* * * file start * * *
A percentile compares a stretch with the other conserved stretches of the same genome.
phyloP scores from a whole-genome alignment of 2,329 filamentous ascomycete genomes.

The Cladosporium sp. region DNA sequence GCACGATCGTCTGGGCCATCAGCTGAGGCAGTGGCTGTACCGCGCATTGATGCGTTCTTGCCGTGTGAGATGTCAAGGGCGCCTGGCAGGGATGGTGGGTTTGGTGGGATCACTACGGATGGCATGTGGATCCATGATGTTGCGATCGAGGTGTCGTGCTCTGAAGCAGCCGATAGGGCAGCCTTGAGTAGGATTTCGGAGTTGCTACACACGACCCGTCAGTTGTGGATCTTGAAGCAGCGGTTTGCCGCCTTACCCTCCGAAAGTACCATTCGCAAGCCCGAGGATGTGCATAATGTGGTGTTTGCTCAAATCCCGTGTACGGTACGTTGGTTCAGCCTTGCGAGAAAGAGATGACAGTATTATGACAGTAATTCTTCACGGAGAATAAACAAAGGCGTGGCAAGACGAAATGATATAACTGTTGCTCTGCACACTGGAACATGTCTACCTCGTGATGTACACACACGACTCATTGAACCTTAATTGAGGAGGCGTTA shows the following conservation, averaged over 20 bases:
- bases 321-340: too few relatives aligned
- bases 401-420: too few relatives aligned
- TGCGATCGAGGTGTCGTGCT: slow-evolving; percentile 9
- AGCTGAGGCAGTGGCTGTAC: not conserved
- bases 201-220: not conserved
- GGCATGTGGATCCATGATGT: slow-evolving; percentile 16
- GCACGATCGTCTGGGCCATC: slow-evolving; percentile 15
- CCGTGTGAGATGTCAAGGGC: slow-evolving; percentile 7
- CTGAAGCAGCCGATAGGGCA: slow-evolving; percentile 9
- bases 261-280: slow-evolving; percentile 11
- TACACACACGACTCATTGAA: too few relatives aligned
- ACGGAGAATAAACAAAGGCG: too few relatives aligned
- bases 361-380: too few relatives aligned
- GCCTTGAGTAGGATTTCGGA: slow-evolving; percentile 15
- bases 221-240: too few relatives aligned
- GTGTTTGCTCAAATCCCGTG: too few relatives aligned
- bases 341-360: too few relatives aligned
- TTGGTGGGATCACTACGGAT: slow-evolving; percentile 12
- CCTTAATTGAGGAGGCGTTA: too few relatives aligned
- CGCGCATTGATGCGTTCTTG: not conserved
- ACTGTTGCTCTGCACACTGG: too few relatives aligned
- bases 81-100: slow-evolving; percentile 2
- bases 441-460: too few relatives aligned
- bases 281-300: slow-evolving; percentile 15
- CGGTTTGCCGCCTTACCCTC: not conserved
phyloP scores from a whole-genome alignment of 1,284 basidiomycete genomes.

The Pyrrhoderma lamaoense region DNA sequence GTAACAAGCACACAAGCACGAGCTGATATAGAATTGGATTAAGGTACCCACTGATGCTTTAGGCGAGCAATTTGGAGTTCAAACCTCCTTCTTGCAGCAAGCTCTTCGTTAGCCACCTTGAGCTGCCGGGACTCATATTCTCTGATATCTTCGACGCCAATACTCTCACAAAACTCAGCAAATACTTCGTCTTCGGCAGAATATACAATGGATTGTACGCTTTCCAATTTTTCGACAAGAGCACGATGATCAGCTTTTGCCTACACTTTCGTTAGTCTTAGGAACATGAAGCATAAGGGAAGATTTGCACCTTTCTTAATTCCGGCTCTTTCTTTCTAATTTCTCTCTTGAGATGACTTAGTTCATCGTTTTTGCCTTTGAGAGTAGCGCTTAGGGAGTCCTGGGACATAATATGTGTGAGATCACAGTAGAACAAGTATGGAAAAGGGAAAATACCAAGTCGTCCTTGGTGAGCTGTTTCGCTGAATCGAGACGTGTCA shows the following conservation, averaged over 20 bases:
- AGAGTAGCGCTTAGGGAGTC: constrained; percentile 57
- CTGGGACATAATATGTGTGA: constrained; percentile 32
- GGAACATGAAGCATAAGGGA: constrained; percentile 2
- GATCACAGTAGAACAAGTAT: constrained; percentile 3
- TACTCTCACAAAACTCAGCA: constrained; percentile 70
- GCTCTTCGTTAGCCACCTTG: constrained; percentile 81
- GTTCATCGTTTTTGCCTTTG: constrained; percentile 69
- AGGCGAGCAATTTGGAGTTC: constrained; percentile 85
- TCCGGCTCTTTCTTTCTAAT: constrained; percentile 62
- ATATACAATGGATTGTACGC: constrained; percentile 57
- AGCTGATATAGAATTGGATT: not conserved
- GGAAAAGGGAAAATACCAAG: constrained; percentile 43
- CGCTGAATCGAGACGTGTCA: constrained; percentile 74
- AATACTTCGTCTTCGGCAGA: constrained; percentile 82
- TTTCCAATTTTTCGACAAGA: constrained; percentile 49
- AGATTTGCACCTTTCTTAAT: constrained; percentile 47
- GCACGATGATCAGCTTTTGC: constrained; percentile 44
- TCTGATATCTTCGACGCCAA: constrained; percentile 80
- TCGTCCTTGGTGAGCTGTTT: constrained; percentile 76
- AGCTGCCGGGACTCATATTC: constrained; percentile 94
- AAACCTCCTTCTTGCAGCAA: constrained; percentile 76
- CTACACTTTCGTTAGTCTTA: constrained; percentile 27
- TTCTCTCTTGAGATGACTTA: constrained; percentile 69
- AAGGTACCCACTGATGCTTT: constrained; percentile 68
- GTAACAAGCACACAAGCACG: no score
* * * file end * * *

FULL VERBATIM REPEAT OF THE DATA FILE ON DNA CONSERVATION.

A percentile compares a stretch with the other conserved stretches of the same genome.
phyloP scores from a whole-genome alignment of 2,329 filamentous ascomycete genomes.

The Cladosporium sp. region DNA sequence GCACGATCGTCTGGGCCATCAGCTGAGGCAGTGGCTGTACCGCGCATTGATGCGTTCTTGCCGTGTGAGATGTCAAGGGCGCCTGGCAGGGATGGTGGGTTTGGTGGGATCACTACGGATGGCATGTGGATCCATGATGTTGCGATCGAGGTGTCGTGCTCTGAAGCAGCCGATAGGGCAGCCTTGAGTAGGATTTCGGAGTTGCTACACACGACCCGTCAGTTGTGGATCTTGAAGCAGCGGTTTGCCGCCTTACCCTCCGAAAGTACCATTCGCAAGCCCGAGGATGTGCATAATGTGGTGTTTGCTCAAATCCCGTGTACGGTACGTTGGTTCAGCCTTGCGAGAAAGAGATGACAGTATTATGACAGTAATTCTTCACGGAGAATAAACAAAGGCGTGGCAAGACGAAATGATATAACTGTTGCTCTGCACACTGGAACATGTCTACCTCGTGATGTACACACACGACTCATTGAACCTTAATTGAGGAGGCGTTA shows the following conservation, averaged over 20 bases:
- bases 321-340: too few relatives aligned
- bases 401-420: too few relatives aligned
- TGCGATCGAGGTGTCGTGCT: slow-evolving; percentile 9
- AGCTGAGGCAGTGGCTGTAC: not conserved
- bases 201-220: not conserved
- GGCATGTGGATCCATGATGT: slow-evolving; percentile 16
- GCACGATCGTCTGGGCCATC: slow-evolving; percentile 15
- CCGTGTGAGATGTCAAGGGC: slow-evolving; percentile 7
- CTGAAGCAGCCGATAGGGCA: slow-evolving; percentile 9
- bases 261-280: slow-evolving; percentile 11
- TACACACACGACTCATTGAA: too few relatives aligned
- ACGGAGAATAAACAAAGGCG: too few relatives aligned
- bases 361-380: too few relatives aligned
- GCCTTGAGTAGGATTTCGGA: slow-evolving; percentile 15
- bases 221-240: too few relatives aligned
- GTGTTTGCTCAAATCCCGTG: too few relatives aligned
- bases 341-360: too few relatives aligned
- TTGGTGGGATCACTACGGAT: slow-evolving; percentile 12
- CCTTAATTGAGGAGGCGTTA: too few relatives aligned
- CGCGCATTGATGCGTTCTTG: not conserved
- ACTGTTGCTCTGCACACTGG: too few relatives aligned
- bases 81-100: slow-evolving; percentile 2
- bases 441-460: too few relatives aligned
- bases 281-300: slow-evolving; percentile 15
- CGGTTTGCCGCCTTACCCTC: not conserved
phyloP scores from a whole-genome alignment of 1,284 basidiomycete genomes.

The Pyrrhoderma lamaoense region DNA sequence GTAACAAGCACACAAGCACGAGCTGATATAGAATTGGATTAAGGTACCCACTGATGCTTTAGGCGAGCAATTTGGAGTTCAAACCTCCTTCTTGCAGCAAGCTCTTCGTTAGCCACCTTGAGCTGCCGGGACTCATATTCTCTGATATCTTCGACGCCAATACTCTCACAAAACTCAGCAAATACTTCGTCTTCGGCAGAATATACAATGGATTGTACGCTTTCCAATTTTTCGACAAGAGCACGATGATCAGCTTTTGCCTACACTTTCGTTAGTCTTAGGAACATGAAGCATAAGGGAAGATTTGCACCTTTCTTAATTCCGGCTCTTTCTTTCTAATTTCTCTCTTGAGATGACTTAGTTCATCGTTTTTGCCTTTGAGAGTAGCGCTTAGGGAGTCCTGGGACATAATATGTGTGAGATCACAGTAGAACAAGTATGGAAAAGGGAAAATACCAAGTCGTCCTTGGTGAGCTGTTTCGCTGAATCGAGACGTGTCA shows the following conservation, averaged over 20 bases:
- AGAGTAGCGCTTAGGGAGTC: constrained; percentile 57
- CTGGGACATAATATGTGTGA: constrained; percentile 32
- GGAACATGAAGCATAAGGGA: constrained; percentile 2
- GATCACAGTAGAACAAGTAT: constrained; percentile 3
- TACTCTCACAAAACTCAGCA: constrained; percentile 70
- GCTCTTCGTTAGCCACCTTG: constrained; percentile 81
- GTTCATCGTTTTTGCCTTTG: constrained; percentile 69
- AGGCGAGCAATTTGGAGTTC: constrained; percentile 85
- TCCGGCTCTTTCTTTCTAAT: constrained; percentile 62
- ATATACAATGGATTGTACGC: constrained; percentile 57
- AGCTGATATAGAATTGGATT: not conserved
- GGAAAAGGGAAAATACCAAG: constrained; percentile 43
- CGCTGAATCGAGACGTGTCA: constrained; percentile 74
- AATACTTCGTCTTCGGCAGA: constrained; percentile 82
- TTTCCAATTTTTCGACAAGA: constrained; percentile 49
- AGATTTGCACCTTTCTTAAT: constrained; percentile 47
- GCACGATGATCAGCTTTTGC: constrained; percentile 44
- TCTGATATCTTCGACGCCAA: constrained; percentile 80
- TCGTCCTTGGTGAGCTGTTT: constrained; percentile 76
- AGCTGCCGGGACTCATATTC: constrained; percentile 94
- AAACCTCCTTCTTGCAGCAA: constrained; percentile 76
- CTACACTTTCGTTAGTCTTA: constrained; percentile 27
- TTCTCTCTTGAGATGACTTA: constrained; percentile 69
- AAGGTACCCACTGATGCTTT: constrained; percentile 68
- GTAACAAGCACACAAGCACG: no score